This is different than the cyber-crusader who looks and desires and rejoices in his being “persecuted for rightness ( not righteousness) sake.”  Those people love the honor they receive from being a victim, and they deserve the persecution and the problems.

But what about the innocent who suffer?  Or those who suffering is so compounded by others neglect or deliberate harm?

As one, I’ve learned the hard way, through many sleepless nights, and times of tears that I cannot justify the suffering, I cannot find the “why” that I so desperately want to know.  I can strike out in anger, I can slip into the deepest of depression, I can, and have at times, hoped the suffering would simply end. 

Those thoughts don’t diminish the suffering, if anything, it gives the suffering more power over me, increasing the anxiety.  Nor am I strong enough, on my own, to avoid those feelings.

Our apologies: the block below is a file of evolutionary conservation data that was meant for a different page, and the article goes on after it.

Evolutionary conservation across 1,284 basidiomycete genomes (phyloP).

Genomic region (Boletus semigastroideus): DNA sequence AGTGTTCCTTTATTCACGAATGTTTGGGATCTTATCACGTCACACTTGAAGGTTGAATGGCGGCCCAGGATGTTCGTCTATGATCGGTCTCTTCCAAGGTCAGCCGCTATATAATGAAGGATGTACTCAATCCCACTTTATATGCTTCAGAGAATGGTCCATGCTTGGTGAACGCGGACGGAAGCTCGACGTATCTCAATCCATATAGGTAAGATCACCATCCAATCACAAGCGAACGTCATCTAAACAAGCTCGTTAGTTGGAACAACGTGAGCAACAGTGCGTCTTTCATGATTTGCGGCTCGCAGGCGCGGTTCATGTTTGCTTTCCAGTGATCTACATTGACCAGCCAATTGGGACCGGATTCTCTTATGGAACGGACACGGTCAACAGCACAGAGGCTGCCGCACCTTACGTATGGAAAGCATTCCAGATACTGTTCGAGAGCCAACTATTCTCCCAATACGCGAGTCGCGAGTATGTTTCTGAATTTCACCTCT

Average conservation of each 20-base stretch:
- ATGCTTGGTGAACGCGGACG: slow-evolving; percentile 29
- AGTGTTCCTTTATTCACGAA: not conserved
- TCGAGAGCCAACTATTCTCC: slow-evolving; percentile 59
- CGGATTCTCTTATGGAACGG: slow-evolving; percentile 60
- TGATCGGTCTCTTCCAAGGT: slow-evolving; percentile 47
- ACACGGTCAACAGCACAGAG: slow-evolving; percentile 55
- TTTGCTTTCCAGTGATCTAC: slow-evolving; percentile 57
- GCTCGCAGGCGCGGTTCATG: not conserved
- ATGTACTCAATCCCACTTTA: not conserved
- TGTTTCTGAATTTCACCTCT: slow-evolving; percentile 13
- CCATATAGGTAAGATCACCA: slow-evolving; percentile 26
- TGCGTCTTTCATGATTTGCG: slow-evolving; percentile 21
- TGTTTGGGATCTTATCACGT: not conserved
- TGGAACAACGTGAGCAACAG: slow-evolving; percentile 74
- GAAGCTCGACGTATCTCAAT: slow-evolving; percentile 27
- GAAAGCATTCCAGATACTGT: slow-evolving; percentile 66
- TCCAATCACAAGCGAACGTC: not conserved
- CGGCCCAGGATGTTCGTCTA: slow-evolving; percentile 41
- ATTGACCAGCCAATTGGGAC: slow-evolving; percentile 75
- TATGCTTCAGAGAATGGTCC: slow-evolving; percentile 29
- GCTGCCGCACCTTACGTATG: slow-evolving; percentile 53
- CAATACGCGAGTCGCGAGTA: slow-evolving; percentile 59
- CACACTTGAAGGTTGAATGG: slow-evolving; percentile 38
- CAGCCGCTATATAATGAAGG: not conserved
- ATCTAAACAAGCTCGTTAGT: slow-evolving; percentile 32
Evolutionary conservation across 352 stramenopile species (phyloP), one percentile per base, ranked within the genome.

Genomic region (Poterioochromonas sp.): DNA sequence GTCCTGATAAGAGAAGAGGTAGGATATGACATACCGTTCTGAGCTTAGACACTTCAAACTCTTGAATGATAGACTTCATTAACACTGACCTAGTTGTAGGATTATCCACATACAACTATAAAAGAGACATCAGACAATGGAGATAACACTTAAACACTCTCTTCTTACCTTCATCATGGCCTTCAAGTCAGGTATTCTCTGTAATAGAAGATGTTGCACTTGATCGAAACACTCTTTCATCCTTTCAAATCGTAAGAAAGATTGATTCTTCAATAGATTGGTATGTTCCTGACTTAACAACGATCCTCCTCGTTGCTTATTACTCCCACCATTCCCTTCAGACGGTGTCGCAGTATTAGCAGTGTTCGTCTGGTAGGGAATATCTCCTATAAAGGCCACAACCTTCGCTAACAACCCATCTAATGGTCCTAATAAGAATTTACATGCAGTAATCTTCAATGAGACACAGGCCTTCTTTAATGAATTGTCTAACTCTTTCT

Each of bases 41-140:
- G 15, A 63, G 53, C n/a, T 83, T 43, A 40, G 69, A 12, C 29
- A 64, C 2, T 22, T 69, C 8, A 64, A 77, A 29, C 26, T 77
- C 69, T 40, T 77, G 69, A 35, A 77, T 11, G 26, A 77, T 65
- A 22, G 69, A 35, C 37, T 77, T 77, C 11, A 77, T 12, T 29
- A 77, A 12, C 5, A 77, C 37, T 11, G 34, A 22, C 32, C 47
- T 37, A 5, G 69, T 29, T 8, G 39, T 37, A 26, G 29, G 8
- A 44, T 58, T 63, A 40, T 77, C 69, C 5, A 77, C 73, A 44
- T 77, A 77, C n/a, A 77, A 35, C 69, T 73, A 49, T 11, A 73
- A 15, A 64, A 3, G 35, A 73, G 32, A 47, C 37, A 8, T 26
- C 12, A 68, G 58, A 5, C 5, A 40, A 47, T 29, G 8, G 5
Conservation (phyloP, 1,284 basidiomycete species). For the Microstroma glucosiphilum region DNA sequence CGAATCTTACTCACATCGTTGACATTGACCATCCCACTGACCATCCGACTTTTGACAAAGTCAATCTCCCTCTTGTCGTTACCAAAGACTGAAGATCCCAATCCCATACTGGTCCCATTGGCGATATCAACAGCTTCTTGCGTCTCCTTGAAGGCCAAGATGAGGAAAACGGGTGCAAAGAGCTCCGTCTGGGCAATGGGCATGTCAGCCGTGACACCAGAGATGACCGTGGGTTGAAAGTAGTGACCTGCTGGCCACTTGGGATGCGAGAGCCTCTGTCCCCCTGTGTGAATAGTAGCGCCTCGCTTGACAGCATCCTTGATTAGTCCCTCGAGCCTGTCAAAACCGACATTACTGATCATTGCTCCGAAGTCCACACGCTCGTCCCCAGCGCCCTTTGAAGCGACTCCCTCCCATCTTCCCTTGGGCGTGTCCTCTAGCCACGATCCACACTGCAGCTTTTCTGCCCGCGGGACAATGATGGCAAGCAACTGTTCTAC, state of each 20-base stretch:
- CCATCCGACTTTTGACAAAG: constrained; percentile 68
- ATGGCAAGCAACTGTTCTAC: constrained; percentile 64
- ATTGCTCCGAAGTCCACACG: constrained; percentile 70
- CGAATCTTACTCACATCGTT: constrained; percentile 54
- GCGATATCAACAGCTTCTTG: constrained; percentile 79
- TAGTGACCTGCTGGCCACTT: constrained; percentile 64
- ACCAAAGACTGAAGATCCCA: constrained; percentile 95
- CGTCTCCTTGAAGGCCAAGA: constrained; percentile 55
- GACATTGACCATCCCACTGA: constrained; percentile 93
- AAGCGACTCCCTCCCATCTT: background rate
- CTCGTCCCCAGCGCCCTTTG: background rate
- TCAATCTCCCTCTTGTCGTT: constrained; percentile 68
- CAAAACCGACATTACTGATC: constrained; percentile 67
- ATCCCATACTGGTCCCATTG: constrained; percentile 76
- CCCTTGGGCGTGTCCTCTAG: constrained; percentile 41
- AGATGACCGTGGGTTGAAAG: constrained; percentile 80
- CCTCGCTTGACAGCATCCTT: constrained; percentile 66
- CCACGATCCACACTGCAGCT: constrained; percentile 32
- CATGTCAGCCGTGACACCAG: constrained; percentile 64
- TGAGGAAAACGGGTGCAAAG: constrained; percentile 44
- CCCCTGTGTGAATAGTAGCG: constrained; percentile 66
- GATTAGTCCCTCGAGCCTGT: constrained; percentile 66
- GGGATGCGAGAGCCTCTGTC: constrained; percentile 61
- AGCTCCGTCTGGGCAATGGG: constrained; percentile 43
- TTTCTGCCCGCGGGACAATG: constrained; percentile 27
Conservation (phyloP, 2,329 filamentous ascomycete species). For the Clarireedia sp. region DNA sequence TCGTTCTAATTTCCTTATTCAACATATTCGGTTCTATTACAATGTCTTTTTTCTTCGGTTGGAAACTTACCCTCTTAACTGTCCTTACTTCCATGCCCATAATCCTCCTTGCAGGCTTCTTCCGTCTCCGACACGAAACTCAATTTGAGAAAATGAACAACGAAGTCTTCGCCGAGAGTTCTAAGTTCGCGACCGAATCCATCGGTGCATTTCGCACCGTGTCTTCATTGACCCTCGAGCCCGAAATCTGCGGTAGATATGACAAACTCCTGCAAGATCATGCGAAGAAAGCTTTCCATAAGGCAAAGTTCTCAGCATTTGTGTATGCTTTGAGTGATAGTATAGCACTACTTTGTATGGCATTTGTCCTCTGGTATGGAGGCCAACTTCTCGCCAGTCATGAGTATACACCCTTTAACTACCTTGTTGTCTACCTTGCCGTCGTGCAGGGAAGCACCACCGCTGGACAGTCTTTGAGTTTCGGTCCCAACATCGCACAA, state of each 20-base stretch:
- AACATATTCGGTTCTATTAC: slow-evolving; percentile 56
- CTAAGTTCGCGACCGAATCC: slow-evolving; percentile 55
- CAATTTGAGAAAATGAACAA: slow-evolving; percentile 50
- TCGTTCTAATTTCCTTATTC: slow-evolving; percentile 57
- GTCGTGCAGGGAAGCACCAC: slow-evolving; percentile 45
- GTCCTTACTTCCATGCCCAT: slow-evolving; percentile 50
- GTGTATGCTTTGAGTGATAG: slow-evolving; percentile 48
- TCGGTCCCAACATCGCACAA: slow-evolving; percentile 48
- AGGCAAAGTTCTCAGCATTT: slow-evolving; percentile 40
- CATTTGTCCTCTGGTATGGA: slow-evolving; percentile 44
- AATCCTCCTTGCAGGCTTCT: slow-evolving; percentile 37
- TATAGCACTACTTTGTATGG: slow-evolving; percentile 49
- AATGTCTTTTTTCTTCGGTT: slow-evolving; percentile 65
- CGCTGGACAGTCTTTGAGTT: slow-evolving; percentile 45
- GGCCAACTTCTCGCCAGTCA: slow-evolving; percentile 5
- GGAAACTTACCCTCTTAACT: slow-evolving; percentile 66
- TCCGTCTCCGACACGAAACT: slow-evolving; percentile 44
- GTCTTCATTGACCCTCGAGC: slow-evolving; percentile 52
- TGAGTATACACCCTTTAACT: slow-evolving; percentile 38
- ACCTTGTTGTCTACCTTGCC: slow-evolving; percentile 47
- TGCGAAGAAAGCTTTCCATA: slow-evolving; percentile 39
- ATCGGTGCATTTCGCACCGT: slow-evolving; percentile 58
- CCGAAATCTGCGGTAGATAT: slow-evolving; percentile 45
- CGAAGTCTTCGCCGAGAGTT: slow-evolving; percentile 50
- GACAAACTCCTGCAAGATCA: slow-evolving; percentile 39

I need to be patient, with these things I cannot explain, with the pain I can’t bear on my own. I need to have the patience De Sales calls for, I need the assurance of God’s empathy and benevolence of a God who invites me into HIS presence. I need to have the confidence to look to HIM, to understand how His innocent suffering had a purpose, and that somehow God will use mine for good.

It is not an easy task, coming to this conclusion, gaining this confidence. It is one I often fail to achieve, as this day or that is spent letting the darkness enclose me. Devotion is the answer, not devotions (remember – my strength had already failed), but devotion.  Considering Christ’s devotion to me, and as I do, growing to adore Him.

There is the answer.  Considering the depth of Christ’s devotion, there I find the hope that enable the patience I need, the strength to endure, the ability to take my mind off of my problems.  Being encouraged by others, who endure, and hear my words and find the same strength to endure.  That helps me realize the depth of Christ’s empathy.  As odd as it sounds, I can embrace the suffering, knowing His suffering that He embraced.  For He embraced it for a simple reason.  He loved you andI